“All in all, the fact that highway spending was maintained in the $900 million to a $1billion range was a very good thing, and even surprising under the circumstances,” said the trained economist. “I think that given the fiscal imbalance the government is facing there was clearly a major focus on transit. We were concerned we might see cutbacks in highway spending.
Not to mention that there was no discussion of tolls, thankfully, although we still have to be wary of that.”
OTA officials were happy with the news that capital tax will be reduced and eventually eliminated by 2012. Starting Jan. 1, 2005, the current $5 million deduction from taxable paid-up capital will be increased by 2.5 million each year until the deduction reaches $15 million on Jan. 1, 2008. By that time, in addition to small businesses that do not pay capital tax, more than 13,000 medium-sized corporations would no longer pay capital tax. Starting Jan. 1, 2009, capital tax rates would be reduced each year until the capital tax is fully eliminated on Jan. 1, 2012. (As for credits, the budget proposed allowing for faster write-offs on allowances for newly acquired computer and data network infrastructure.)
The government’s move to eliminate the capital tax was positive, said Bradley.
“But I would have liked to see some movement on the taxing of tractors and trailers, what has become known as the multijurisdictional vehicle tax,” he said.
“Ontario motor carriers have a competitive disadvantage when it comes to the purchase of business inputs. We pay more tax on trucks and trailers compared to most other jurisdictions, especially compared to our major trading partners in the U.S., but also compared to Quebec and the Atlantic provinces – they get a tax credit.”
Employer Health Tax Act (EHT)
OTA officials warn the government is planning to amend the existing EHT so that as long as a person reports to work at a permanent establishment in Ontario, all of that employee’s remuneration is subject to EHT. This measure, pending appeal of an April 27, 2004 court case, would be retroactive to Jan. 1, 1990. Many changes were also made to the list of OHIP covered health care services in Ontario, some of which may impact carriers’ benefit, including the delisting of such services as optometry exams, chiropractic services and physiotherapy services.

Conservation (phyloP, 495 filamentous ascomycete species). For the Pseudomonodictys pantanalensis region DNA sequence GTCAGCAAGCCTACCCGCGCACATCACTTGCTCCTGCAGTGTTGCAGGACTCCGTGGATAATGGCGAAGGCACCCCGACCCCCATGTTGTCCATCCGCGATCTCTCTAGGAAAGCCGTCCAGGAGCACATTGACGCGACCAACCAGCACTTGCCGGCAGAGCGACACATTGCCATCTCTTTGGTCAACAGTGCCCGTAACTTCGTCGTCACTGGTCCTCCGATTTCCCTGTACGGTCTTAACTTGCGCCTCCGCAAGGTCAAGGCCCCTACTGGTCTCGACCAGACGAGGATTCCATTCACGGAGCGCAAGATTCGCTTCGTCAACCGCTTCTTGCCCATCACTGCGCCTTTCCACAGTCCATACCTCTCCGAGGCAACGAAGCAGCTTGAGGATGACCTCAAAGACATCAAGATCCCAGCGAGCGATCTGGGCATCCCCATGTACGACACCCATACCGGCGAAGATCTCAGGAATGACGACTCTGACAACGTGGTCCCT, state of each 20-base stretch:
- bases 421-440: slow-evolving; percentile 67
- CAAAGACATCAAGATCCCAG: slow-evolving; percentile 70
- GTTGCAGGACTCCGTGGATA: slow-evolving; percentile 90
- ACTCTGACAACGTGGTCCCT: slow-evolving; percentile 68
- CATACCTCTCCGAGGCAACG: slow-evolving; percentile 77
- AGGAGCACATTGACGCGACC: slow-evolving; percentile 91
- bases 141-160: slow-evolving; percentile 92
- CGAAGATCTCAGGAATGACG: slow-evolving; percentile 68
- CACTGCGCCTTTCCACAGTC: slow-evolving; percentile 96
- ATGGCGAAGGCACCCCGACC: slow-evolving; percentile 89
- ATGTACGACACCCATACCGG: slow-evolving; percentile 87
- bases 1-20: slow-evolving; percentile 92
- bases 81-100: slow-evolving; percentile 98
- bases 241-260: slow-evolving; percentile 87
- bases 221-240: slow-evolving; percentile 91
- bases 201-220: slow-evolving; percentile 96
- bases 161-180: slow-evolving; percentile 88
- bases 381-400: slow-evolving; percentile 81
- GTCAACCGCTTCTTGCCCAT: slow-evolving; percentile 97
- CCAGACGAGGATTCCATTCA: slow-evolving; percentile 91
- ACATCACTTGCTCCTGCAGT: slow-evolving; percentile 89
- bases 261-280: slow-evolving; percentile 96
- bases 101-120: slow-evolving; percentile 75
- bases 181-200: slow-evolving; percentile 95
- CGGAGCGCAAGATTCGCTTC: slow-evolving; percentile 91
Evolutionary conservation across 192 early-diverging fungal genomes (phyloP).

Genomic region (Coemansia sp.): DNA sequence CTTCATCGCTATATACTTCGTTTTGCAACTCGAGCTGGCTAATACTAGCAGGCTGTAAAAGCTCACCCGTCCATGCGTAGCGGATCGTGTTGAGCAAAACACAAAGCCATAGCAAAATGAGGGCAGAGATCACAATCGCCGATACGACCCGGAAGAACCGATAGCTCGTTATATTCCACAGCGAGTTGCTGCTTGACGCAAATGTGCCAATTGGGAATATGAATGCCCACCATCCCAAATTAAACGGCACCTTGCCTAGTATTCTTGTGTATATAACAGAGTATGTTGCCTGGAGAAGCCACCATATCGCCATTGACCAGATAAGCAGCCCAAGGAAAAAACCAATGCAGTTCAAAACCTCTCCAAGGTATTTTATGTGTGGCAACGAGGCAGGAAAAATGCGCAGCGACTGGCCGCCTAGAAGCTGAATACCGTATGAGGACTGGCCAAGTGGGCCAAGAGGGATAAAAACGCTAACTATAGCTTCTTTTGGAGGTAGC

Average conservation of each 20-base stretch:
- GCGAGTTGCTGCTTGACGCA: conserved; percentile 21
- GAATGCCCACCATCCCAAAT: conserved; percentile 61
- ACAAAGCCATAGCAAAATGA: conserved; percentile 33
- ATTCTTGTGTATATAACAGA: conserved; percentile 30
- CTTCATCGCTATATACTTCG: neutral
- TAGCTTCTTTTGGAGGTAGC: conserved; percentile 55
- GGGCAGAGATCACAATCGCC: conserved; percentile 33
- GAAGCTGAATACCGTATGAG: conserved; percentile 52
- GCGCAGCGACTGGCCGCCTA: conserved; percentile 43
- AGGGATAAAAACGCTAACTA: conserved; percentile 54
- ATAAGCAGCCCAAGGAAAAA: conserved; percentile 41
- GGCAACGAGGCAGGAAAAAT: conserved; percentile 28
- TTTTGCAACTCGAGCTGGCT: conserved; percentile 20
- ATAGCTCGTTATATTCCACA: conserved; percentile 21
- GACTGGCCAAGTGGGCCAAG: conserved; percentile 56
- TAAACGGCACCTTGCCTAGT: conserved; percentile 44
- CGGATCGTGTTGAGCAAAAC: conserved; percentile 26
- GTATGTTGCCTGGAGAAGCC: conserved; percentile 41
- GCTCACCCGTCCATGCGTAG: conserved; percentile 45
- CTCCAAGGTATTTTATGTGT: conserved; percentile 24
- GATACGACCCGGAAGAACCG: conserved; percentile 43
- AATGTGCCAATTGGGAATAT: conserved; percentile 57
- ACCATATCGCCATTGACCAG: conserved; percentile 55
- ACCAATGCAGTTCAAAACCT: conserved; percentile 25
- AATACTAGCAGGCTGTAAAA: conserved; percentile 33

The budget included a number of announcements that could impact the availability of technicians, O/Os and drivers.
Firstly, a new Apprenticeship Training Tax Credit, whereby companies could be eligible for a minimum 25 per cent refundable tax credit on wages paid to apprentices. For companies with a $400,000 payroll, the credit would be increased to 30 per cent. An employer could be eligible for a tax credit of up to $5,000 per year per eligible apprentice to a maximum of $15,000 over the first 36 months of the apprenticeship.
Also, 1,500 scholarships, each worth $1,000, are going to be made available annually for high school dropouts to return high school and enter apprenticeships. Under this scholarship program, employers hiring these apprentices would receive a $2,000 per apprentice signing bonus.
The budget also promised the government would take action to remove barriers faced by internationally trained individuals that prevent them from pursuing their profession or trade in Canada.
The province promised to provide $12 million annually by 2004-2005 to work with professional regulatory bodies and employers to increase access and eliminate barriers to credential recognition and job entry; expand training and employment services to help internationally trained individuals make the transition to Ontario’s work force; and improve information on employment opportunities and requirements for individuals considering immigration to Ontario.
All in all, summed up Bradley, “From the trucking industry point of view, the news wasn’t bad, the highw
ay funding was maintained, but we’re still waiting for the other shoe to drop.”